There was some wild swings in the FX market on Monday as the market started to come to terms with the overnight move from China. In the early hours of Monday morning, Chinese shares continued their sharp fall as concerns over the country's slowing growth persisted. The sell-off continued despite Beijing's latest attempts to re-assure investors. Beijing's latest intervention was to allow its main state pension fund to invest in the stock market. However, this failed to re-assure the market both in China and abroad. The Shanghai Composite, closed down 8.5% and resulted in global equities continuing their slide.
As a result of the sell-off in equities, we saw the safe havens of the Euro, Yen and Swiss Franc benefit the most. Under normal circumstances these safe haven flows would also flow into the US Dollar, instead the Greenback weakened to the lowest level against the Euro since January. The reasons for the market avoiding the US Dollar is that firstly, we have seen a repricing in the chance of a “lift off” in interest rates due to the financial turmoil in the next few months. Secondly, the uncertainty of when the move in rates will occur from the FOMC, is far greater than that of the ECB and BoJ. It is inevitable that the US will be increasing rates before both Japan and Europe but it is the uncertainty of this move that is keeping the safe haven flows to the Greenback restricted.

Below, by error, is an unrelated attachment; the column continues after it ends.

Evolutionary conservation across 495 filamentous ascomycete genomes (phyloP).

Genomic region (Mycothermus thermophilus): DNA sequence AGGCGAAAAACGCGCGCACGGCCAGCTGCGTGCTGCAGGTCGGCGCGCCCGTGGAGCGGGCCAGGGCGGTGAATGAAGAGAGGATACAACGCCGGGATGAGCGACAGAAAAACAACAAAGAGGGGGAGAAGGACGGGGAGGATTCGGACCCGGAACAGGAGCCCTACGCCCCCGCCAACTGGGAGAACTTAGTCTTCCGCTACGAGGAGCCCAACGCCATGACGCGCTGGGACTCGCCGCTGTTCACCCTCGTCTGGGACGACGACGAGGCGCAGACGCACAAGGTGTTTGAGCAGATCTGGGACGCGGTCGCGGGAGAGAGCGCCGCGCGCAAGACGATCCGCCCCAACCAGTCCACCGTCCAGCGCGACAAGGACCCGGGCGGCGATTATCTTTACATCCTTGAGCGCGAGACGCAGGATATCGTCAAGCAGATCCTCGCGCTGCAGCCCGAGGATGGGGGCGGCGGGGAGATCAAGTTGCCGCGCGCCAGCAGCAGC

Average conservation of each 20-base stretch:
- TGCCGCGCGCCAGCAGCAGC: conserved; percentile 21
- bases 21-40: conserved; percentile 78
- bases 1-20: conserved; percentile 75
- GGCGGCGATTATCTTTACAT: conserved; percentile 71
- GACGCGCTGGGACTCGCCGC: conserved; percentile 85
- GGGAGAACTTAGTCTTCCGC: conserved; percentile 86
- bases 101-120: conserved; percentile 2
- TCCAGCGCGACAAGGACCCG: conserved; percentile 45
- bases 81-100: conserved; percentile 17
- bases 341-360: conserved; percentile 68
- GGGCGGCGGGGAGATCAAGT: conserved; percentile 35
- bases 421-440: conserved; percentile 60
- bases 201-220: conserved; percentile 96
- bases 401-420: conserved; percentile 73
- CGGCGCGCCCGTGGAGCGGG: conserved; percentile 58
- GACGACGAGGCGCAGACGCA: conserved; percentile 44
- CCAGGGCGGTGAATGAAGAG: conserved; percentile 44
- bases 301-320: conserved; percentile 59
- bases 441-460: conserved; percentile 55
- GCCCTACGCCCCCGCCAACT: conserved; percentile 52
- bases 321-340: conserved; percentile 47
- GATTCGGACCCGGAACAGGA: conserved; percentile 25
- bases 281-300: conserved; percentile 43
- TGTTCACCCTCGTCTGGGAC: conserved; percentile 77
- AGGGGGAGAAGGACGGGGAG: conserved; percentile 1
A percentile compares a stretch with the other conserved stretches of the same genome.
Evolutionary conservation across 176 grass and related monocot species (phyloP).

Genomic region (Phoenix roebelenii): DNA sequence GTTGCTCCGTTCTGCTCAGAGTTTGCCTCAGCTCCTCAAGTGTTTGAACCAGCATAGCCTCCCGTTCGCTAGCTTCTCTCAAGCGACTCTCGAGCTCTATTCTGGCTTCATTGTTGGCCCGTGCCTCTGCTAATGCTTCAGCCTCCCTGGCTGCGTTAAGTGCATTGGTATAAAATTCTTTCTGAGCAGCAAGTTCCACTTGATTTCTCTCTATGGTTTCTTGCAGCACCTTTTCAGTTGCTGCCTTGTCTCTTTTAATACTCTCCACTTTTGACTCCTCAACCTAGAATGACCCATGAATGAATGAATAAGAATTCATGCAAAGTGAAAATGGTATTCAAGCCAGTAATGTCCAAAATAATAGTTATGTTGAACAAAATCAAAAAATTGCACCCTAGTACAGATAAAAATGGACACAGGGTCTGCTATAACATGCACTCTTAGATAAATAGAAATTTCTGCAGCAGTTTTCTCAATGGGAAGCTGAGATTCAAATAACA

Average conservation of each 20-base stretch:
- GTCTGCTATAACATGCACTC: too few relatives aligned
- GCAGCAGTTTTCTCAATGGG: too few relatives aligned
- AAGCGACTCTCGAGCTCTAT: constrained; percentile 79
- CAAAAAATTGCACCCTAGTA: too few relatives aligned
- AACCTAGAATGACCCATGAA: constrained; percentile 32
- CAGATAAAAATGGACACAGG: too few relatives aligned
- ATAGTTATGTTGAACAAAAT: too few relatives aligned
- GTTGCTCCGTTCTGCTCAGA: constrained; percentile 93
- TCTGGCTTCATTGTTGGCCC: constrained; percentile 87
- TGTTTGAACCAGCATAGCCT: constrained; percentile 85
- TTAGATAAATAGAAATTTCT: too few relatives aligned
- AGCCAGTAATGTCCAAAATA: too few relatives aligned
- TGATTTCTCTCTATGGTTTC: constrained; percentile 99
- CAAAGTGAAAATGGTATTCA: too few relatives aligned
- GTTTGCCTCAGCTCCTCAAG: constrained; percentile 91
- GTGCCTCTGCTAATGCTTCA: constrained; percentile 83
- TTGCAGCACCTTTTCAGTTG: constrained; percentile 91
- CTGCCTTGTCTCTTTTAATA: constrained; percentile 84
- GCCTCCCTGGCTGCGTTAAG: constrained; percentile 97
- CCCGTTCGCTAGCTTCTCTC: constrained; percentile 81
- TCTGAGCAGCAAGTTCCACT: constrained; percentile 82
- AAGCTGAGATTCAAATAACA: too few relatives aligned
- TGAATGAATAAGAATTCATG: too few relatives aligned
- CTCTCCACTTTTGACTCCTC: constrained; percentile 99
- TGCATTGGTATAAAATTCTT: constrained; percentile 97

The market will remain focused on the global market turmoil and whether this move will continue. Meanwhile, Germany the driver of the Eurozone releases its Ifo Business Climate. The economy is beginning to shift into a higher gear and the solid expansion is tipped to continue as external and domestic demand grows. In the afternoon, we gain an insight into consumer confidence in the US.